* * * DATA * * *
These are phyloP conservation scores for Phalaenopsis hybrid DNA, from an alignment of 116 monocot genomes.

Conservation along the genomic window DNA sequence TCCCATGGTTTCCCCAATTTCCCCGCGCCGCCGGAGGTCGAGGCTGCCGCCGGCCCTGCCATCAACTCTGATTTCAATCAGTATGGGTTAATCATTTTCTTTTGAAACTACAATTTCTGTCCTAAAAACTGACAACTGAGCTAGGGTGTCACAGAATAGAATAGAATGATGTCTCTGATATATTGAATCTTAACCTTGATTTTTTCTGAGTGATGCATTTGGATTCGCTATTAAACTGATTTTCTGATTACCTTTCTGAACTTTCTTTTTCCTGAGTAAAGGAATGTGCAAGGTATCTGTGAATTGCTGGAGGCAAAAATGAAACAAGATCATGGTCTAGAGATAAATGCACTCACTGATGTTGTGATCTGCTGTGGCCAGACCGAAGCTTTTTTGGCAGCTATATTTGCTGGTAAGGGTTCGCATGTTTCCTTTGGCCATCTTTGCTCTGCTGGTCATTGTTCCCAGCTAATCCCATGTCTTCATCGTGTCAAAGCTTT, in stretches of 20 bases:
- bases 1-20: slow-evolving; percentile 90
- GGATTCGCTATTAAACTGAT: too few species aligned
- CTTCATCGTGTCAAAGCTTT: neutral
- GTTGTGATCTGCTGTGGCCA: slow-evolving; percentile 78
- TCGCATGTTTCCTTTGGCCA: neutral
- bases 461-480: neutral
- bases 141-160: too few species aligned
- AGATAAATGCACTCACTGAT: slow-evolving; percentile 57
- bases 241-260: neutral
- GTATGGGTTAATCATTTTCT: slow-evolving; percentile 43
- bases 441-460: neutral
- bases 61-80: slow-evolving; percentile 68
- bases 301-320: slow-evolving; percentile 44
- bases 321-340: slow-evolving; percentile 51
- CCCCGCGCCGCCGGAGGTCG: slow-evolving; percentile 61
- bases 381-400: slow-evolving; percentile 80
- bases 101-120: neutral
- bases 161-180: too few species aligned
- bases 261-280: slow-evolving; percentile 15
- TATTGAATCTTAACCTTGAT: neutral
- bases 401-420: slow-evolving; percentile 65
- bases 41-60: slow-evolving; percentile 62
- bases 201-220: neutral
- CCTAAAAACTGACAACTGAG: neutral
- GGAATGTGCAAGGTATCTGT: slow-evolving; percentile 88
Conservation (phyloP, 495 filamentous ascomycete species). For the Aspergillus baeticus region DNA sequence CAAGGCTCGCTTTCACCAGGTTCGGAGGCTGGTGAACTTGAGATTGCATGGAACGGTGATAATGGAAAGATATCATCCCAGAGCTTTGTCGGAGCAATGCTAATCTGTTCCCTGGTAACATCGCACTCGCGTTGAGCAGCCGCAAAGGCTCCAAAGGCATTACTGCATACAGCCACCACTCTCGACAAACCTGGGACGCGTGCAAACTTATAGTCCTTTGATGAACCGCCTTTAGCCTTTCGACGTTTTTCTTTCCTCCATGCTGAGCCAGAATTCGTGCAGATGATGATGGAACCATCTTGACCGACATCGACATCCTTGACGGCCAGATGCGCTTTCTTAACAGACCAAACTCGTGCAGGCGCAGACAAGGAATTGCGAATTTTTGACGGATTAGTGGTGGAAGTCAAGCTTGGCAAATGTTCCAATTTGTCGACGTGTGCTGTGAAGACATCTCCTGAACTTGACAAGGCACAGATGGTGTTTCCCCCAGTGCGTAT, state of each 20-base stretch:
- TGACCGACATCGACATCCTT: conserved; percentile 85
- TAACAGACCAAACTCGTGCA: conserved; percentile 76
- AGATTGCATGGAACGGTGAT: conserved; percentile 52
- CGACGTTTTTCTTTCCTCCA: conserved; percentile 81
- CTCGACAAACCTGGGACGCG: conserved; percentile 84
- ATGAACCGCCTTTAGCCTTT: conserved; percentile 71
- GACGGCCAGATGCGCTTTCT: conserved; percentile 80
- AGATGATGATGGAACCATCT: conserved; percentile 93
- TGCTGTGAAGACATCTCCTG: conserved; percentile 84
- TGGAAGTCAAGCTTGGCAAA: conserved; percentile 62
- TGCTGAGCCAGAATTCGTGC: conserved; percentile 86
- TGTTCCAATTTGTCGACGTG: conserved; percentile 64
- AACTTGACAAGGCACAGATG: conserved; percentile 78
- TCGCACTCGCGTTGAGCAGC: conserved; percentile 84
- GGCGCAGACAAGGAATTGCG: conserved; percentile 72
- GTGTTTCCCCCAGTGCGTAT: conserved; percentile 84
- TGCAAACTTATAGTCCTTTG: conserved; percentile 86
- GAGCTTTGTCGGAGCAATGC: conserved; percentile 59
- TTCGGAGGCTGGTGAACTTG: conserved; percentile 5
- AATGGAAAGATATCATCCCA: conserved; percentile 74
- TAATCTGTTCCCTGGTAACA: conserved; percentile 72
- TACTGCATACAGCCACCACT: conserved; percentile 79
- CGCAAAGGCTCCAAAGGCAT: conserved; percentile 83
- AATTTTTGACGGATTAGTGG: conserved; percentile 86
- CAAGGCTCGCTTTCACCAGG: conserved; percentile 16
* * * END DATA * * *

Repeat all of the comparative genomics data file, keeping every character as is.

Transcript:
These are phyloP conservation scores for Phalaenopsis hybrid DNA, from an alignment of 116 monocot genomes.

Conservation along the genomic window DNA sequence TCCCATGGTTTCCCCAATTTCCCCGCGCCGCCGGAGGTCGAGGCTGCCGCCGGCCCTGCCATCAACTCTGATTTCAATCAGTATGGGTTAATCATTTTCTTTTGAAACTACAATTTCTGTCCTAAAAACTGACAACTGAGCTAGGGTGTCACAGAATAGAATAGAATGATGTCTCTGATATATTGAATCTTAACCTTGATTTTTTCTGAGTGATGCATTTGGATTCGCTATTAAACTGATTTTCTGATTACCTTTCTGAACTTTCTTTTTCCTGAGTAAAGGAATGTGCAAGGTATCTGTGAATTGCTGGAGGCAAAAATGAAACAAGATCATGGTCTAGAGATAAATGCACTCACTGATGTTGTGATCTGCTGTGGCCAGACCGAAGCTTTTTTGGCAGCTATATTTGCTGGTAAGGGTTCGCATGTTTCCTTTGGCCATCTTTGCTCTGCTGGTCATTGTTCCCAGCTAATCCCATGTCTTCATCGTGTCAAAGCTTT, in stretches of 20 bases:
- bases 1-20: slow-evolving; percentile 90
- GGATTCGCTATTAAACTGAT: too few species aligned
- CTTCATCGTGTCAAAGCTTT: neutral
- GTTGTGATCTGCTGTGGCCA: slow-evolving; percentile 78
- TCGCATGTTTCCTTTGGCCA: neutral
- bases 461-480: neutral
- bases 141-160: too few species aligned
- AGATAAATGCACTCACTGAT: slow-evolving; percentile 57
- bases 241-260: neutral
- GTATGGGTTAATCATTTTCT: slow-evolving; percentile 43
- bases 441-460: neutral
- bases 61-80: slow-evolving; percentile 68
- bases 301-320: slow-evolving; percentile 44
- bases 321-340: slow-evolving; percentile 51
- CCCCGCGCCGCCGGAGGTCG: slow-evolving; percentile 61
- bases 381-400: slow-evolving; percentile 80
- bases 101-120: neutral
- bases 161-180: too few species aligned
- bases 261-280: slow-evolving; percentile 15
- TATTGAATCTTAACCTTGAT: neutral
- bases 401-420: slow-evolving; percentile 65
- bases 41-60: slow-evolving; percentile 62
- bases 201-220: neutral
- CCTAAAAACTGACAACTGAG: neutral
- GGAATGTGCAAGGTATCTGT: slow-evolving; percentile 88
Conservation (phyloP, 495 filamentous ascomycete species). For the Aspergillus baeticus region DNA sequence CAAGGCTCGCTTTCACCAGGTTCGGAGGCTGGTGAACTTGAGATTGCATGGAACGGTGATAATGGAAAGATATCATCCCAGAGCTTTGTCGGAGCAATGCTAATCTGTTCCCTGGTAACATCGCACTCGCGTTGAGCAGCCGCAAAGGCTCCAAAGGCATTACTGCATACAGCCACCACTCTCGACAAACCTGGGACGCGTGCAAACTTATAGTCCTTTGATGAACCGCCTTTAGCCTTTCGACGTTTTTCTTTCCTCCATGCTGAGCCAGAATTCGTGCAGATGATGATGGAACCATCTTGACCGACATCGACATCCTTGACGGCCAGATGCGCTTTCTTAACAGACCAAACTCGTGCAGGCGCAGACAAGGAATTGCGAATTTTTGACGGATTAGTGGTGGAAGTCAAGCTTGGCAAATGTTCCAATTTGTCGACGTGTGCTGTGAAGACATCTCCTGAACTTGACAAGGCACAGATGGTGTTTCCCCCAGTGCGTAT, state of each 20-base stretch:
- TGACCGACATCGACATCCTT: conserved; percentile 85
- TAACAGACCAAACTCGTGCA: conserved; percentile 76
- AGATTGCATGGAACGGTGAT: conserved; percentile 52
- CGACGTTTTTCTTTCCTCCA: conserved; percentile 81
- CTCGACAAACCTGGGACGCG: conserved; percentile 84
- ATGAACCGCCTTTAGCCTTT: conserved; percentile 71
- GACGGCCAGATGCGCTTTCT: conserved; percentile 80
- AGATGATGATGGAACCATCT: conserved; percentile 93
- TGCTGTGAAGACATCTCCTG: conserved; percentile 84
- TGGAAGTCAAGCTTGGCAAA: conserved; percentile 62
- TGCTGAGCCAGAATTCGTGC: conserved; percentile 86
- TGTTCCAATTTGTCGACGTG: conserved; percentile 64
- AACTTGACAAGGCACAGATG: conserved; percentile 78
- TCGCACTCGCGTTGAGCAGC: conserved; percentile 84
- GGCGCAGACAAGGAATTGCG: conserved; percentile 72
- GTGTTTCCCCCAGTGCGTAT: conserved; percentile 84
- TGCAAACTTATAGTCCTTTG: conserved; percentile 86
- GAGCTTTGTCGGAGCAATGC: conserved; percentile 59
- TTCGGAGGCTGGTGAACTTG: conserved; percentile 5
- AATGGAAAGATATCATCCCA: conserved; percentile 74
- TAATCTGTTCCCTGGTAACA: conserved; percentile 72
- TACTGCATACAGCCACCACT: conserved; percentile 79
- CGCAAAGGCTCCAAAGGCAT: conserved; percentile 83
- AATTTTTGACGGATTAGTGG: conserved; percentile 86
- CAAGGCTCGCTTTCACCAGG: conserved; percentile 16